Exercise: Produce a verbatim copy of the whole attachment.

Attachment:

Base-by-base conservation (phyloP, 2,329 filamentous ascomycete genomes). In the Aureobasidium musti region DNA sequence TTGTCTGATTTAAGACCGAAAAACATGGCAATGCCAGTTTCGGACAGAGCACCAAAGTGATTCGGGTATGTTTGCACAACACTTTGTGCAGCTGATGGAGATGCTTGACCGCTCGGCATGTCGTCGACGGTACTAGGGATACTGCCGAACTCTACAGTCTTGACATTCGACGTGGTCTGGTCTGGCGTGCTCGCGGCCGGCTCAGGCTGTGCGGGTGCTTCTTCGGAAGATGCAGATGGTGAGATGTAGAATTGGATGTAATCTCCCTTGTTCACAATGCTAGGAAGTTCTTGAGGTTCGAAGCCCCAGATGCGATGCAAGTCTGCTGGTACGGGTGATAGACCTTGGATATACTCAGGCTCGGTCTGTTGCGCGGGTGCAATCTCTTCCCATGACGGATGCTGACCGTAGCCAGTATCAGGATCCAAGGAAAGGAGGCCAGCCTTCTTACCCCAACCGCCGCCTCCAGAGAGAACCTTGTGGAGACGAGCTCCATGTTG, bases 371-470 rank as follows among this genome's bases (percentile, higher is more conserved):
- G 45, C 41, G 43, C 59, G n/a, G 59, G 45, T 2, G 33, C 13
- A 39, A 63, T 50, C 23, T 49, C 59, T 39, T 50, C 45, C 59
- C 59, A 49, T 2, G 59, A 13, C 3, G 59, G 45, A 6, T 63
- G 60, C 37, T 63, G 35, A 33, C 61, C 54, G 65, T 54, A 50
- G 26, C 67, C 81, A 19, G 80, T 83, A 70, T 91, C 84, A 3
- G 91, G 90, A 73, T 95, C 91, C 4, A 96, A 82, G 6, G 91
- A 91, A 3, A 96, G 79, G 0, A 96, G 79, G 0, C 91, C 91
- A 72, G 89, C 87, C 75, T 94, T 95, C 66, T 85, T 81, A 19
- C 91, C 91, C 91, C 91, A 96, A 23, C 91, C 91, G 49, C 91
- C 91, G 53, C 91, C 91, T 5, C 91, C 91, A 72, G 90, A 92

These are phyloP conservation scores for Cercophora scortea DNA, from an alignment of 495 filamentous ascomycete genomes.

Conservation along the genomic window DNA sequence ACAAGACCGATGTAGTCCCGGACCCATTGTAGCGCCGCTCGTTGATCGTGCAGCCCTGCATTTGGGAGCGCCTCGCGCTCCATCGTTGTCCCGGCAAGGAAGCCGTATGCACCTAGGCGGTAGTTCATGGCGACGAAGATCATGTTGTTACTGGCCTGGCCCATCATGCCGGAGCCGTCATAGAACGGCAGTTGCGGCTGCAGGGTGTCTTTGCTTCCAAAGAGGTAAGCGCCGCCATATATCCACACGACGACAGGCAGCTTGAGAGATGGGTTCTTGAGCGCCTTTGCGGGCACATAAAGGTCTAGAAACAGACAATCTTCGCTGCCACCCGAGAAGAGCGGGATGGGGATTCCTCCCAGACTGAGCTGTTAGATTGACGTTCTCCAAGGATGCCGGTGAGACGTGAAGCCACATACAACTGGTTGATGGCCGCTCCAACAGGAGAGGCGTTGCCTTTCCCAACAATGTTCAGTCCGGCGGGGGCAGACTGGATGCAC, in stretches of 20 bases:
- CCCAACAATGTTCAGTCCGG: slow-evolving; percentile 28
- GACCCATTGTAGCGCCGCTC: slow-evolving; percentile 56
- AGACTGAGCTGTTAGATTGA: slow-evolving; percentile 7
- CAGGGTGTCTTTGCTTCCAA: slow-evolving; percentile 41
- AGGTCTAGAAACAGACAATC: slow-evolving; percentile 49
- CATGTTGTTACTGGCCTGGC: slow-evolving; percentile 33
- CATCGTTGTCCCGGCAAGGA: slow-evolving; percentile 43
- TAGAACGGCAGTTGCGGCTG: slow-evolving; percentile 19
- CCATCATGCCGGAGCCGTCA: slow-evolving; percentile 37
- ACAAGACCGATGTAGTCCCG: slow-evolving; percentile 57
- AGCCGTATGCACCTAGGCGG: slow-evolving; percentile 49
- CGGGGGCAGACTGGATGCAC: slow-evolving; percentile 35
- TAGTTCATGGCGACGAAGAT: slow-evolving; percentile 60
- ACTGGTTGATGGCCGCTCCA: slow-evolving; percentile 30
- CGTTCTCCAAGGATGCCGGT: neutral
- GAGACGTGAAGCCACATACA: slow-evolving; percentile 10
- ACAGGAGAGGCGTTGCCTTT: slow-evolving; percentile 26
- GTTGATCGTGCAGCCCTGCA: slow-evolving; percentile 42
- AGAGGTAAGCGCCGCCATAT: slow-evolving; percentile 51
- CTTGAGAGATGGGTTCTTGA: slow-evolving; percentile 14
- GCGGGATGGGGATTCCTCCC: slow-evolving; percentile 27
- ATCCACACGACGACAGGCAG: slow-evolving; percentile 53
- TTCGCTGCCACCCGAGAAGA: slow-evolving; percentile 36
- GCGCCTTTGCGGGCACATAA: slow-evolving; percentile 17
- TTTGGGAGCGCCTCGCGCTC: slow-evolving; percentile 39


Base-by-base conservation (phyloP, 2,329 filamentous ascomycete genomes). In the Aureobasidium musti region DNA sequence TTGTCTGATTTAAGACCGAAAAACATGGCAATGCCAGTTTCGGACAGAGCACCAAAGTGATTCGGGTATGTTTGCACAACACTTTGTGCAGCTGATGGAGATGCTTGACCGCTCGGCATGTCGTCGACGGTACTAGGGATACTGCCGAACTCTACAGTCTTGACATTCGACGTGGTCTGGTCTGGCGTGCTCGCGGCCGGCTCAGGCTGTGCGGGTGCTTCTTCGGAAGATGCAGATGGTGAGATGTAGAATTGGATGTAATCTCCCTTGTTCACAATGCTAGGAAGTTCTTGAGGTTCGAAGCCCCAGATGCGATGCAAGTCTGCTGGTACGGGTGATAGACCTTGGATATACTCAGGCTCGGTCTGTTGCGCGGGTGCAATCTCTTCCCATGACGGATGCTGACCGTAGCCAGTATCAGGATCCAAGGAAAGGAGGCCAGCCTTCTTACCCCAACCGCCGCCTCCAGAGAGAACCTTGTGGAGACGAGCTCCATGTTG, bases 371-470 rank as follows among this genome's bases (percentile, higher is more conserved):
- G 45, C 41, G 43, C 59, G n/a, G 59, G 45, T 2, G 33, C 13
- A 39, A 63, T 50, C 23, T 49, C 59, T 39, T 50, C 45, C 59
- C 59, A 49, T 2, G 59, A 13, C 3, G 59, G 45, A 6, T 63
- G 60, C 37, T 63, G 35, A 33, C 61, C 54, G 65, T 54, A 50
- G 26, C 67, C 81, A 19, G 80, T 83, A 70, T 91, C 84, A 3
- G 91, G 90, A 73, T 95, C 91, C 4, A 96, A 82, G 6, G 91
- A 91, A 3, A 96, G 79, G 0, A 96, G 79, G 0, C 91, C 91
- A 72, G 89, C 87, C 75, T 94, T 95, C 66, T 85, T 81, A 19
- C 91, C 91, C 91, C 91, A 96, A 23, C 91, C 91, G 49, C 91
- C 91, G 53, C 91, C 91, T 5, C 91, C 91, A 72, G 90, A 92

These are phyloP conservation scores for Cercophora scortea DNA, from an alignment of 495 filamentous ascomycete genomes.

Conservation along the genomic window DNA sequence ACAAGACCGATGTAGTCCCGGACCCATTGTAGCGCCGCTCGTTGATCGTGCAGCCCTGCATTTGGGAGCGCCTCGCGCTCCATCGTTGTCCCGGCAAGGAAGCCGTATGCACCTAGGCGGTAGTTCATGGCGACGAAGATCATGTTGTTACTGGCCTGGCCCATCATGCCGGAGCCGTCATAGAACGGCAGTTGCGGCTGCAGGGTGTCTTTGCTTCCAAAGAGGTAAGCGCCGCCATATATCCACACGACGACAGGCAGCTTGAGAGATGGGTTCTTGAGCGCCTTTGCGGGCACATAAAGGTCTAGAAACAGACAATCTTCGCTGCCACCCGAGAAGAGCGGGATGGGGATTCCTCCCAGACTGAGCTGTTAGATTGACGTTCTCCAAGGATGCCGGTGAGACGTGAAGCCACATACAACTGGTTGATGGCCGCTCCAACAGGAGAGGCGTTGCCTTTCCCAACAATGTTCAGTCCGGCGGGGGCAGACTGGATGCAC, in stretches of 20 bases:
- CCCAACAATGTTCAGTCCGG: slow-evolving; percentile 28
- GACCCATTGTAGCGCCGCTC: slow-evolving; percentile 56
- AGACTGAGCTGTTAGATTGA: slow-evolving; percentile 7
- CAGGGTGTCTTTGCTTCCAA: slow-evolving; percentile 41
- AGGTCTAGAAACAGACAATC: slow-evolving; percentile 49
- CATGTTGTTACTGGCCTGGC: slow-evolving; percentile 33
- CATCGTTGTCCCGGCAAGGA: slow-evolving; percentile 43
- TAGAACGGCAGTTGCGGCTG: slow-evolving; percentile 19
- CCATCATGCCGGAGCCGTCA: slow-evolving; percentile 37
- ACAAGACCGATGTAGTCCCG: slow-evolving; percentile 57
- AGCCGTATGCACCTAGGCGG: slow-evolving; percentile 49
- CGGGGGCAGACTGGATGCAC: slow-evolving; percentile 35
- TAGTTCATGGCGACGAAGAT: slow-evolving; percentile 60
- ACTGGTTGATGGCCGCTCCA: slow-evolving; percentile 30
- CGTTCTCCAAGGATGCCGGT: neutral
- GAGACGTGAAGCCACATACA: slow-evolving; percentile 10
- ACAGGAGAGGCGTTGCCTTT: slow-evolving; percentile 26
- GTTGATCGTGCAGCCCTGCA: slow-evolving; percentile 42
- AGAGGTAAGCGCCGCCATAT: slow-evolving; percentile 51
- CTTGAGAGATGGGTTCTTGA: slow-evolving; percentile 14
- GCGGGATGGGGATTCCTCCC: slow-evolving; percentile 27
- ATCCACACGACGACAGGCAG: slow-evolving; percentile 53
- TTCGCTGCCACCCGAGAAGA: slow-evolving; percentile 36
- GCGCCTTTGCGGGCACATAA: slow-evolving; percentile 17
- TTTGGGAGCGCCTCGCGCTC: slow-evolving; percentile 39